As I’ve written about in other posts, digital imagery and video are a source of inspiration for me and something I have been keen to introduce into my own work and to the schools with whom I work.
Lately, I have been working in the creative arena, locating, developing and writing modules for the Artful Reading series. Artful reading is a series of lessons, using arts themed picture books to integrate the arts and literacy. My creative juices are flowing and I am consumed with brain storming and developing ideas. I am immersed in the land of picture book imagery and story. One of my favorite educational resources is the book, The Having of Wonderful Ideas, by Eleanor Duckworth. I am hoping to have some wonderful ideas and create work that will inspire teachers and students alike.
I am struck by the fact that whether I am making a painting or developing a series of lessons, it takes time to have the ideas and to flesh them out. How many times have I been in a classroom where students are asked a question and only given a few seconds to come up with an answer or a creative solution to a problem?
Because thoughts of creativity, inspiration, and the time necessary to engage with the arts and ideas are on my mind I would like to share a couple videos:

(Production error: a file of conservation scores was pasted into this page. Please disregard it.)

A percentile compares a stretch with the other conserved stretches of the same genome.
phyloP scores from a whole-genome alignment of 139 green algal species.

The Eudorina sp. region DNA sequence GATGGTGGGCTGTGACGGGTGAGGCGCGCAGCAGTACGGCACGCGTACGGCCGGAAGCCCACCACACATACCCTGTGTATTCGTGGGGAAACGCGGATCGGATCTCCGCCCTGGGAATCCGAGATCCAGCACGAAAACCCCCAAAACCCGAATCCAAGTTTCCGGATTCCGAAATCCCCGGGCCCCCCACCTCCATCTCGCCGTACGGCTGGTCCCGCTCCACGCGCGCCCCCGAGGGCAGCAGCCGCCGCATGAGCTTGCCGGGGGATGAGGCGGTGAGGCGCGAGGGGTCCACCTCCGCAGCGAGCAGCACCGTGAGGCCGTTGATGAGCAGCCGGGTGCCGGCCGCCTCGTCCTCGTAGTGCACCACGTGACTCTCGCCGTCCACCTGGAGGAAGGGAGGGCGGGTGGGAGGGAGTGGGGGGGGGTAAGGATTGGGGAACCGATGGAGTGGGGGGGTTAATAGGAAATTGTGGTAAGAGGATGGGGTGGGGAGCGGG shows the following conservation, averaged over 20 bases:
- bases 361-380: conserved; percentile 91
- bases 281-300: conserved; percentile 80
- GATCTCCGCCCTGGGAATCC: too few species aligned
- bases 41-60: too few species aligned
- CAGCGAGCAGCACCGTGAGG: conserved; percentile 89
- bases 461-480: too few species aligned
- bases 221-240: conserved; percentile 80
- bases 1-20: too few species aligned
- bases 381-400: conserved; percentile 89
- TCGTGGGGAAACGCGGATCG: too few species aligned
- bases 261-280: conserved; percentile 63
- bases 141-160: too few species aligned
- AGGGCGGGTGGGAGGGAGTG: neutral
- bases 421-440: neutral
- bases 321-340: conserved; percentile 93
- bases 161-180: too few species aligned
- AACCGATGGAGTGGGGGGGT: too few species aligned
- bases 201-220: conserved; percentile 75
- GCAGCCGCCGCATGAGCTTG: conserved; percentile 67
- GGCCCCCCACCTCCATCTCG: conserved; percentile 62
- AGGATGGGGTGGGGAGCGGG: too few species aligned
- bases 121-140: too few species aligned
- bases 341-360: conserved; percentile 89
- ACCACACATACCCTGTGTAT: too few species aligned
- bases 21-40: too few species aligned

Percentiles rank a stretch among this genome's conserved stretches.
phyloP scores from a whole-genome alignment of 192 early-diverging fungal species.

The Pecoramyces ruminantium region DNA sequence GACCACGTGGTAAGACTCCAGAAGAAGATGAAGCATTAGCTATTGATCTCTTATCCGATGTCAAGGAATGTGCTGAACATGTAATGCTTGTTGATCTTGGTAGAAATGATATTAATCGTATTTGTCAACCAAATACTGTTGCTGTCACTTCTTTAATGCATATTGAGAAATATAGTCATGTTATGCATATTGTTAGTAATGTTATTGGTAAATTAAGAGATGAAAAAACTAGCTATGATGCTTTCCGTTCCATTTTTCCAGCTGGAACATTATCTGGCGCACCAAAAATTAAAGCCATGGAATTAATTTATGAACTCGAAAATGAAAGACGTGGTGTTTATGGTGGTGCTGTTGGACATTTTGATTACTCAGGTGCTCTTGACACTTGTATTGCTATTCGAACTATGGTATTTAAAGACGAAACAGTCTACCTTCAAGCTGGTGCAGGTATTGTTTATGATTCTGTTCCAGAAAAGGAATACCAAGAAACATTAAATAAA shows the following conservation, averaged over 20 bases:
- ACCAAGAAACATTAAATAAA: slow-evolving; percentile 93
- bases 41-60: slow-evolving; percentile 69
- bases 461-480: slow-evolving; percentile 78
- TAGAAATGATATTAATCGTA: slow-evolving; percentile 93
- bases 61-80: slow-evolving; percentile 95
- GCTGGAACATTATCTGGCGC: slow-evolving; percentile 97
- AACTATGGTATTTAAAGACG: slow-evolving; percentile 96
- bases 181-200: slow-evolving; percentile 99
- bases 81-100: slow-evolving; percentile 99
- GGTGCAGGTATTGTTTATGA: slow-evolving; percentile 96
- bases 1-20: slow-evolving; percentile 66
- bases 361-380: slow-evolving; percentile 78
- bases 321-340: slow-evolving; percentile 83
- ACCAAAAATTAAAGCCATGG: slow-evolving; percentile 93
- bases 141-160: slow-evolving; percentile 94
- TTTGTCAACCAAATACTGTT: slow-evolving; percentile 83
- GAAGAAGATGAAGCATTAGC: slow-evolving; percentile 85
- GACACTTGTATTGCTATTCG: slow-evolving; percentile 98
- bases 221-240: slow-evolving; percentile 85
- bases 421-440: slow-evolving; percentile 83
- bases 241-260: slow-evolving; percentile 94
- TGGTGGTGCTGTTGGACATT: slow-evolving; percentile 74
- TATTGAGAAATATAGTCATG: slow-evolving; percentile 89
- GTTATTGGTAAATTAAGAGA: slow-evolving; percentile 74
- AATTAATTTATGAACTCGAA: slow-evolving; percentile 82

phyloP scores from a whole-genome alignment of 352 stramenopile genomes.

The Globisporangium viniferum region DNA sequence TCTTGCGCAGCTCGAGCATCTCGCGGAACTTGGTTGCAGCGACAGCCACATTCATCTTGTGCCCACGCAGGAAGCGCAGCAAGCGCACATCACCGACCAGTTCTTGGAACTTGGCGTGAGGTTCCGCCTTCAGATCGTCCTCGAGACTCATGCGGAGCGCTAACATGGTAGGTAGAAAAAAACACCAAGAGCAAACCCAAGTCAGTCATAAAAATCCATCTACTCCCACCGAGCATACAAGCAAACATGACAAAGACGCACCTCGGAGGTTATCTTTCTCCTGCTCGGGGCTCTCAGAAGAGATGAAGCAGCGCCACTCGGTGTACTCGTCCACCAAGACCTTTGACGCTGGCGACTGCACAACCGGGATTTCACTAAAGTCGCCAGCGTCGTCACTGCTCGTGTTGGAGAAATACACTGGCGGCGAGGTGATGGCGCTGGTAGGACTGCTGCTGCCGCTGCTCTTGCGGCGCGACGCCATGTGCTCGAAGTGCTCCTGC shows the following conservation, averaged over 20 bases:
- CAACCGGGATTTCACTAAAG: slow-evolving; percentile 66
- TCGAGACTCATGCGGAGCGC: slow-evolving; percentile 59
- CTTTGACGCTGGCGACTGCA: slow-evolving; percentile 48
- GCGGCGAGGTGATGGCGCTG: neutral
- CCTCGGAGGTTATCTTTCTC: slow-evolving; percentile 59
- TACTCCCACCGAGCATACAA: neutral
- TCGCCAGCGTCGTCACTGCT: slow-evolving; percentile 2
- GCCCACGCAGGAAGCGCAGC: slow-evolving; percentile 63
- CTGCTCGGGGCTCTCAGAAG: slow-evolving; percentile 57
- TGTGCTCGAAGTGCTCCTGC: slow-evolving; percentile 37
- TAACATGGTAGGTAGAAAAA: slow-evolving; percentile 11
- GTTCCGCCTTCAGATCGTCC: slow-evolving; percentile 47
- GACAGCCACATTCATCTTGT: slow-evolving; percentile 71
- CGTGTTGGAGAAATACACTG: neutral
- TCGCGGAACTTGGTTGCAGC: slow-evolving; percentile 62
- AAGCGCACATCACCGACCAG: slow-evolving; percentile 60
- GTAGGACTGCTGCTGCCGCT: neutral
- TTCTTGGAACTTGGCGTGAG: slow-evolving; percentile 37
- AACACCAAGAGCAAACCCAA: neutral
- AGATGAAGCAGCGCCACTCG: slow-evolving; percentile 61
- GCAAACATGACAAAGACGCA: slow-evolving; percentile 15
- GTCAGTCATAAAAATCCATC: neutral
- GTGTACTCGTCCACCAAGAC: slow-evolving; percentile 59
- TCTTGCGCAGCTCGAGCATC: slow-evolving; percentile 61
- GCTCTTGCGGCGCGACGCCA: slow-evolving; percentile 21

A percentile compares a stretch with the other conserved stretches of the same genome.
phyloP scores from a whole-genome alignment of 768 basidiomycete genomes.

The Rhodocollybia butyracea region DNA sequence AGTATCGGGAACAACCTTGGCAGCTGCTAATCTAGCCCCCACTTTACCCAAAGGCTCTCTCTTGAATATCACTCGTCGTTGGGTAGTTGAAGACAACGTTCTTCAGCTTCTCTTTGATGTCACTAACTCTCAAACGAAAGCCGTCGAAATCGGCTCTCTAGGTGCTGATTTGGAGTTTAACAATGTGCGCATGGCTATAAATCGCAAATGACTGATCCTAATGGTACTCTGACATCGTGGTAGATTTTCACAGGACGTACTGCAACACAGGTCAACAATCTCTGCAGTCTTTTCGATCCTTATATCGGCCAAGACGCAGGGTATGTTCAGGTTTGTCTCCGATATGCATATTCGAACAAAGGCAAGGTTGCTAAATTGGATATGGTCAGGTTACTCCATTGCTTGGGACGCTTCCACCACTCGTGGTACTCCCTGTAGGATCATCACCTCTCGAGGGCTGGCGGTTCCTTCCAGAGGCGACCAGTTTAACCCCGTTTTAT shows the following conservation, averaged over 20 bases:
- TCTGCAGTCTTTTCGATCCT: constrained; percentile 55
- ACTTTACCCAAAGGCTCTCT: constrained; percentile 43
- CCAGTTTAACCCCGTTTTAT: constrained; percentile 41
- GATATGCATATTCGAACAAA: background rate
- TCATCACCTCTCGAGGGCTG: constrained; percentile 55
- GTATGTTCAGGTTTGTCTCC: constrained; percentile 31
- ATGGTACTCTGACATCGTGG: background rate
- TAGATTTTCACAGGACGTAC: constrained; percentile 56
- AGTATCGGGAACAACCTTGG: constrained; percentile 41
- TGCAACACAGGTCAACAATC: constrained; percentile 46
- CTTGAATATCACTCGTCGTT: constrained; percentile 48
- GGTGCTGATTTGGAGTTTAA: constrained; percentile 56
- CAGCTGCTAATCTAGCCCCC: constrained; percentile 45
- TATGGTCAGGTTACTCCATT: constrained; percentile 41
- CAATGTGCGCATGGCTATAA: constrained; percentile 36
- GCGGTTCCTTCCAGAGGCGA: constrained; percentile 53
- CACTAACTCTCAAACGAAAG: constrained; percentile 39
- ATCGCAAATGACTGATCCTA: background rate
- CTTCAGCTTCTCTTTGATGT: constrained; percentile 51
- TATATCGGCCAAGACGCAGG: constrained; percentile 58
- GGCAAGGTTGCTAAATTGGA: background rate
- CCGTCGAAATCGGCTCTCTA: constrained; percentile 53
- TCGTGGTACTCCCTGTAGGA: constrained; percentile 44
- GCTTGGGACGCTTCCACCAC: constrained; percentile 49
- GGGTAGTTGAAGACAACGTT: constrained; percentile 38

This first video, Deadlines, was developed by Café Creative, a Hungarian ad agency based in Budapest. This video was short listed for the European Golden Drum award. In it, Café Creative responds to requests by clients to work faster/cheaper. The video is a great lesson for teachers and parents about the time necessary for the creative work of children.
The second video, Teachers Inspire Us, is created by students as a tribute to the ways teachers inspire. Another lesson on the power of creativity and the important role of arts education. On the technical side, the video is also a wonderful example of stop motion animation using drawing, a chalk board and music. For more information on stop motion animation see my post Creativity: A Stop-Motion Experience.
Let me know what you think of the videos. Take 10 seconds and complete the drawing starter from, Deadlines. How’d you do?